Human rights campaigners are calling for the Bulgarian government to take ‘urgent’ action over homophobic and transphobic hate crime.
Amnesty International claim attacks on lesbian, gay, bisexual and transgender people in Bulgaria are not properly investigated by police and an overhaul of the eastern European country’s legal system is needed to bring the perpetrators to justice.
In a briefing published today (28 June), the group revealed how authorities have failed to address the issue of crimes against the LGBT community because of ‘widespread and deeply entrenched’ prejudice.
Emily Gray, Amnesty International’s expert on sexual orientation and gender identity, said: ‘Dozens of LGBT people have been beaten, raped and in one case murdered because of their real or perceived sexual orientation or gender identity.
‘Most of these crimes have not been properly investigated and have gone unpunished.
‘The Bulgarian authorities are not only failing in their duty to unmask the homophobic or transphobic motive on which these crimes are perpetrated, but they are failing to bring the perpetrators to justice.’
Gray added that because of the lack of hate crime legislation on the basis of sexual orientation and gender identity in Bulgaria, motives for crimes are rarely sought or uncovered.
‘It is important to unearth the motives if the police are to develop effective strategies to reduce and prevent these crimes,’ she said.
‘Urgent measures are needed to counter prejudiced attitudes and pervasive homophobia and transphobia.
‘Adopting and implementing legislation covering and defining attacks targeting people on the basis of their real or perceived sexual orientation or gender identity as hate crimes is an important first step.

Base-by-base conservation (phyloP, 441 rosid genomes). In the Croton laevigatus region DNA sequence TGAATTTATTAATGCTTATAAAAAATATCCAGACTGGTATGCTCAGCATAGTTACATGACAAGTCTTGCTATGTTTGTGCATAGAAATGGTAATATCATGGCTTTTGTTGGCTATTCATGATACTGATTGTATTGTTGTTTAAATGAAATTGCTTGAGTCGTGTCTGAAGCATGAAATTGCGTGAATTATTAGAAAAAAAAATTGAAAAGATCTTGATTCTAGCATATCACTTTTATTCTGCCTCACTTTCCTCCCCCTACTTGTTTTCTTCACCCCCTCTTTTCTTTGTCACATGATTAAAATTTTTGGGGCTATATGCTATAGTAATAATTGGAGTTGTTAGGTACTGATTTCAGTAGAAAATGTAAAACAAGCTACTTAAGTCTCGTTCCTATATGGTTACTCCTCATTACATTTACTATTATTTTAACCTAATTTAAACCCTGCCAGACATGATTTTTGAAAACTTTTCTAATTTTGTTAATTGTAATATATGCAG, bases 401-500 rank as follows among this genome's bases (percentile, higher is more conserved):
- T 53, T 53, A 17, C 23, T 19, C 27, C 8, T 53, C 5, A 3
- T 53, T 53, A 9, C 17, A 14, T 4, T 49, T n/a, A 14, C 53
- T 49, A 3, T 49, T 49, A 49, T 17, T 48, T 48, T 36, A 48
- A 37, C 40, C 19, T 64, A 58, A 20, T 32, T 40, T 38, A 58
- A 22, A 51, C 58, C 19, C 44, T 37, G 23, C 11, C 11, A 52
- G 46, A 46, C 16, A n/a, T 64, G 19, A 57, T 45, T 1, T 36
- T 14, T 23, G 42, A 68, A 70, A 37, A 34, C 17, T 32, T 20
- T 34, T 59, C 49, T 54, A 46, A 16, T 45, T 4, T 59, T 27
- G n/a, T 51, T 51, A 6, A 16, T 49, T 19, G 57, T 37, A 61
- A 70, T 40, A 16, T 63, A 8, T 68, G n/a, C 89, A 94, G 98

‘The Bulgarian authorities must clearly state that attacks against people who are or are perceived to be gay, lesbian, bisexual or transgender will not be tolerated and that such attacks will be thoroughly investigated and the perpetrators prosecuted.
‘What is really needed is for children in schools to be taught about difference and that difference is okay – that it does not matter whether someone is gay or not gay.’”¨
Hristina Stoyanova, the mother of medical student Mihail Stoyanova, who was beaten to death in Sofia in 2008 for being perceived as LGBT, has joined Amnesty in calling for greater tolerance in the country.
She said: ‘What is really needed is for children in schools to be taught about difference and that difference is okay – that it does not matter whether someone is gay or not gay.’
Amnesty’s report follows calls by an Orthodox priest in Bulgaria to throw stones at marchers in Sofia during the capital’s gay pride parade on 30 June.
Last year, marchers in the Sofia pride parade were brutally attacked and beaten in the street when walking home after the Parade. The first pride in 2008 was firebombed with Molotov cocktails by skinheads and members of an extreme right wing party.
This year, campaigners fear a planned ‘concert’ in the capital organized by far-right extremists before the pride parade will spark similar violent attacks on marchers and the LGBT community.
Organizers of the event and activists have called on the church and the government to stop the threat of violence.
And online gay rights campaign group AllOut has launched an international campaign, calling on Sofia Mayor Yordanka Fandakova to revoke the permit for the ‘concert’.
‘Stoning, fire bombs, public beatings – the story of pride in Sofia, Bulgaria sounds like it’s from the middle ages not the 21st century,’ said Andre Banks, executive director of global AllOut.org
‘Mayor Yordanka Fandakova has a responsibility to protect the pride participants when there is real danger that extremists will exact horrific violence on her citizens, simply because the want to live openly and be embraced for who they are.
‘Giving an official permit to violent, anti-gay extremists on the same morning as pride is a recipe for disaster.’